Millennials are generous to nonprofits

We’ve dispensed with the notion that millennials are selfish and entitled - they do support causes.

Business people in a meeting

Business people in a meeting Shutterstock

There was a time when the average millennial was perceived to be less generous than their Generation X or baby boomer counterparts. The internet coined the term “slacktivism” to refer to the lack of effort involved in using social media to support political or social causes, and that was supposed to be that, right?

Thankfully, we’ve dispensed with the notion that millennials are selfish and entitled - they do support causes and charities with their time and money. But their charitable side has to be approached differently if you want to engage them.  Try using these tips when brainstorming for your next fundraiser or event:

Find ways to have your cause intersect with their interests

Millennials are driven by their interests. They’re more likely to support causes that they personally identify with. So, get to know your audience and learn what causes they like but also what they’re interested in outside of charitable causes. If your audience has a strong passion for the farm to table food scene, is there a way your organization can tap into that? Millennials from stronger connections to your cause if it relates to the interests they engage with such as DIY projects, health and fitness or gaming.

Create experiences that help them share their support

Supporting causes has become an integral part of this generation’s online identity. Millennials want to be able to voice their support for causes and encourage their friends and followers to support as well. That can involve something as simple as a Facebook birthday fundraiser or an Instagram story of them volunteering for an event. They want to take ownership of their support and be able to share it with their friends. So, when you’re brainstorming experiences, events or marketing, think about how your audience might share it and why it would be something that they want to share.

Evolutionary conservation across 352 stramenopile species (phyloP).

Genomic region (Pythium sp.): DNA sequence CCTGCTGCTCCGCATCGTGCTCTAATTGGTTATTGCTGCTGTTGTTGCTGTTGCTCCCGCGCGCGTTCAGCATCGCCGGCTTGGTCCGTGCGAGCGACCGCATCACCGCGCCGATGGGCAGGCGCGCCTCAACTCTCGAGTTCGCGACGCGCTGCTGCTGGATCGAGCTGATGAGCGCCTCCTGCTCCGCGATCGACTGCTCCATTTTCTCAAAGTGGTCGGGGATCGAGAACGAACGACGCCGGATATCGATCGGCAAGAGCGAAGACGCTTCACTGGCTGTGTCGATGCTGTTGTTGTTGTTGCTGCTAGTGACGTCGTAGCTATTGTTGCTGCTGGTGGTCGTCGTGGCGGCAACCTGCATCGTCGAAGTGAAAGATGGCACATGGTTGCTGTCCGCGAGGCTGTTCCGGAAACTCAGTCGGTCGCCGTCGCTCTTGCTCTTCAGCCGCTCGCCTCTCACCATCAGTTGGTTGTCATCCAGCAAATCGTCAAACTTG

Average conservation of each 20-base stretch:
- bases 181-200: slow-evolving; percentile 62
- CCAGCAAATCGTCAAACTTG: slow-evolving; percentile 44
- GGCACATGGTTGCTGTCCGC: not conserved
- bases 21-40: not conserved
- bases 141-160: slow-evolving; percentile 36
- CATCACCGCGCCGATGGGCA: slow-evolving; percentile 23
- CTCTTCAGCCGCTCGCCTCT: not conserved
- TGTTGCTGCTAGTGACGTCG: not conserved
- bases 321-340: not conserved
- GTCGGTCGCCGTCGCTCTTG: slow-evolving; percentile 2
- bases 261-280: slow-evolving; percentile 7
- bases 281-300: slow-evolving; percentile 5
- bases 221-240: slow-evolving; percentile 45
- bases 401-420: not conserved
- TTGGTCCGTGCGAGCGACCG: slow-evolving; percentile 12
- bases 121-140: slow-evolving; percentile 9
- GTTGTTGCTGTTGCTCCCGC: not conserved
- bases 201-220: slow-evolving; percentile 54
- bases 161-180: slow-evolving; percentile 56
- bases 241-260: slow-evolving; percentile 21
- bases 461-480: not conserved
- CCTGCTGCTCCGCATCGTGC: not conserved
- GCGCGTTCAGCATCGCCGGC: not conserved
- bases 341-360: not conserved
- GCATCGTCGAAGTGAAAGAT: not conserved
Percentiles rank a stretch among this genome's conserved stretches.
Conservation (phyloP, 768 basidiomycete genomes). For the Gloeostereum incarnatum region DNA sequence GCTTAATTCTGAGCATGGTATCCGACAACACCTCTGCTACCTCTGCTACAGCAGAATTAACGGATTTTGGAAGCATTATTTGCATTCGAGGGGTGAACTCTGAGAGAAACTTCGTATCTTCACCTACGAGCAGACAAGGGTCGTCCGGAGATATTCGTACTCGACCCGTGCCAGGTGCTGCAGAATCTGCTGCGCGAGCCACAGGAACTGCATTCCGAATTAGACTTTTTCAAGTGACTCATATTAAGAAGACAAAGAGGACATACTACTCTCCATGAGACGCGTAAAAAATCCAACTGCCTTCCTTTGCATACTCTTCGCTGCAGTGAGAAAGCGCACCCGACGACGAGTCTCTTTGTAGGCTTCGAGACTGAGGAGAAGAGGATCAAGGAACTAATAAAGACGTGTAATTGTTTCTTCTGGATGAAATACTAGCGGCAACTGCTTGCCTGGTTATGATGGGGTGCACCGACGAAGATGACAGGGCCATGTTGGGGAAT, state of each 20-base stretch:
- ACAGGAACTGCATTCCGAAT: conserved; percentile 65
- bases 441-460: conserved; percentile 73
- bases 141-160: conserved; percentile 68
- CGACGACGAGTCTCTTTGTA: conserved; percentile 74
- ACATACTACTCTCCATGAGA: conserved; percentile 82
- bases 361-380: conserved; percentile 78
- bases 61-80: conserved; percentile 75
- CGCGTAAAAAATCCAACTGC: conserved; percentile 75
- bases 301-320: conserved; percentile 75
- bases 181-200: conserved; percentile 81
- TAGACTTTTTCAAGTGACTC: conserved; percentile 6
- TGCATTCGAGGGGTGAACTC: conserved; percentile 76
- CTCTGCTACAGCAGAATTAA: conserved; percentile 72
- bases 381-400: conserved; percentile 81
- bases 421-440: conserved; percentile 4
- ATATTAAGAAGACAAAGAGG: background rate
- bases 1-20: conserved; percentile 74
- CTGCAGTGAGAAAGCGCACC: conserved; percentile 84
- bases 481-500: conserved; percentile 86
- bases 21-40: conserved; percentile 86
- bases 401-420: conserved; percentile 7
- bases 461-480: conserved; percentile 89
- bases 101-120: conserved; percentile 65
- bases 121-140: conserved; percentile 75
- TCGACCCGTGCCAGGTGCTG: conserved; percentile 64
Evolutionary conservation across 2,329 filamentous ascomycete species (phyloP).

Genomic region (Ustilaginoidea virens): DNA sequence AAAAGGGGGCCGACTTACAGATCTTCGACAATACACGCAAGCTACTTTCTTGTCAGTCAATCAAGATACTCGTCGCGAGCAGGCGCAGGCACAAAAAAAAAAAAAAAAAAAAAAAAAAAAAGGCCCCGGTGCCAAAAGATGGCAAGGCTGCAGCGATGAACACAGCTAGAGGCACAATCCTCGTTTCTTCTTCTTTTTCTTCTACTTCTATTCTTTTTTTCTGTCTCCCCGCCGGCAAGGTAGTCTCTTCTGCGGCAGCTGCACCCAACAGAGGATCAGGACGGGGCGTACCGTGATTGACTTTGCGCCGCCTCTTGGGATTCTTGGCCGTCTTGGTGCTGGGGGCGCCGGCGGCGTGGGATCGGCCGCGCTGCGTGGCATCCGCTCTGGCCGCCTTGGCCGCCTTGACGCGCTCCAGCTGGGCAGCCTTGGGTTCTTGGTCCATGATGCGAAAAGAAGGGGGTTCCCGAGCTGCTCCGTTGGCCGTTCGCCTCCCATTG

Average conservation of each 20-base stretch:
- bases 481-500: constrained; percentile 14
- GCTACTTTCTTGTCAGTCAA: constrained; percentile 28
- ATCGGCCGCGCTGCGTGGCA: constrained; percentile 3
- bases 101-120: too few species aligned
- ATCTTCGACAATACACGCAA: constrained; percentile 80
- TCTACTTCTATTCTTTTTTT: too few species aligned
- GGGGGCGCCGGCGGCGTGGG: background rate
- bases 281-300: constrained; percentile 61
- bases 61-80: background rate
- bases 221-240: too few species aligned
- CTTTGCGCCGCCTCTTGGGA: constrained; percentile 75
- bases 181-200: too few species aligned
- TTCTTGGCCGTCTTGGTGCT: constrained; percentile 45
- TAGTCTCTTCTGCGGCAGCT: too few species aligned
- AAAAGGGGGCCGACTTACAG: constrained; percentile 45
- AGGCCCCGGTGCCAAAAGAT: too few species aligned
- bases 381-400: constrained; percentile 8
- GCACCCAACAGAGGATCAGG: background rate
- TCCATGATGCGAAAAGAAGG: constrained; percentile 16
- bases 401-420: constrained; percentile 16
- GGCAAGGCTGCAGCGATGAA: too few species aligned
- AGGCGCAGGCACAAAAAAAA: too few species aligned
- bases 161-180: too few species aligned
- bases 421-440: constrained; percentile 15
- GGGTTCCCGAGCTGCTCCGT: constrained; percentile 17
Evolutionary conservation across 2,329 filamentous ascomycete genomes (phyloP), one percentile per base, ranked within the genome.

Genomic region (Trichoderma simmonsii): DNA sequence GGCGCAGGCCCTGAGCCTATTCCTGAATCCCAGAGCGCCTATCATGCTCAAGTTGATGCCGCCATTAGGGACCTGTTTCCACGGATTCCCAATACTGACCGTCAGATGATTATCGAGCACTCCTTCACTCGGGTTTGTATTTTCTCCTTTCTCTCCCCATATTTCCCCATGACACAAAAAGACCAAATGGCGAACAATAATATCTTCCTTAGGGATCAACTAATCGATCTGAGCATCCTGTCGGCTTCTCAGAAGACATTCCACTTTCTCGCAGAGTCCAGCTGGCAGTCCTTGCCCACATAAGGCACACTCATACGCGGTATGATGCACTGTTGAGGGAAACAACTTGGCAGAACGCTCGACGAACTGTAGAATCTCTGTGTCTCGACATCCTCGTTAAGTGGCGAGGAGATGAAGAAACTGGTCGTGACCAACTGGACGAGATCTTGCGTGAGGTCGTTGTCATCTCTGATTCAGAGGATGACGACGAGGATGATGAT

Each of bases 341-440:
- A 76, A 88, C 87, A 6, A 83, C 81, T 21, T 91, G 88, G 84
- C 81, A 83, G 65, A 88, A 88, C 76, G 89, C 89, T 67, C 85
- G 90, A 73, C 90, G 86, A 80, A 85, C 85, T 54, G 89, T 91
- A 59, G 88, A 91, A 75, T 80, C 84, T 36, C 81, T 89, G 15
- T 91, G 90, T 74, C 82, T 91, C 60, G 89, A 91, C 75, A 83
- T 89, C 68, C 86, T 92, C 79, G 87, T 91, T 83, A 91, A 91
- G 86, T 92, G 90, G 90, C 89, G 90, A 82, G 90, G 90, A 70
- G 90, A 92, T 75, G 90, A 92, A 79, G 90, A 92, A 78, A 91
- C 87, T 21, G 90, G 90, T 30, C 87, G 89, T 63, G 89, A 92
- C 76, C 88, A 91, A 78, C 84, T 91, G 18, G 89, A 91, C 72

Do more with influencers

Influencers want to share their support for the causes they care about, just as much as millennials. But you’ll need to take the time to grow a partnership. Instead of just requesting an influencer to support and spread awareness for your fundraiser or event, find ways to involve them. Collaborate with them on creating content and share the content they create through your organization’s channels.

Make giving more personal

Whether it’s the Facebook birthday fundraiser mentioned above, or a close friend’s Go Fund Me, Peer To Peer fundraisers are the preferred way millennials choose to give online. That means there also needs to be something more personal on the receiving end of their donation process. Make an individual story as the focus of a fundraiser versus just requesting a blanket donation. Go Fund Me is a great resource for inspiration on how to structure your ask. You can also read their helpful guides on how to create more impactful campaigns.

Remember to put yourself in your audiences shoes. What about your cause relates to their interests? What can you do to make the experience more shareable?

Millennials are generous, they just support causes a little differently.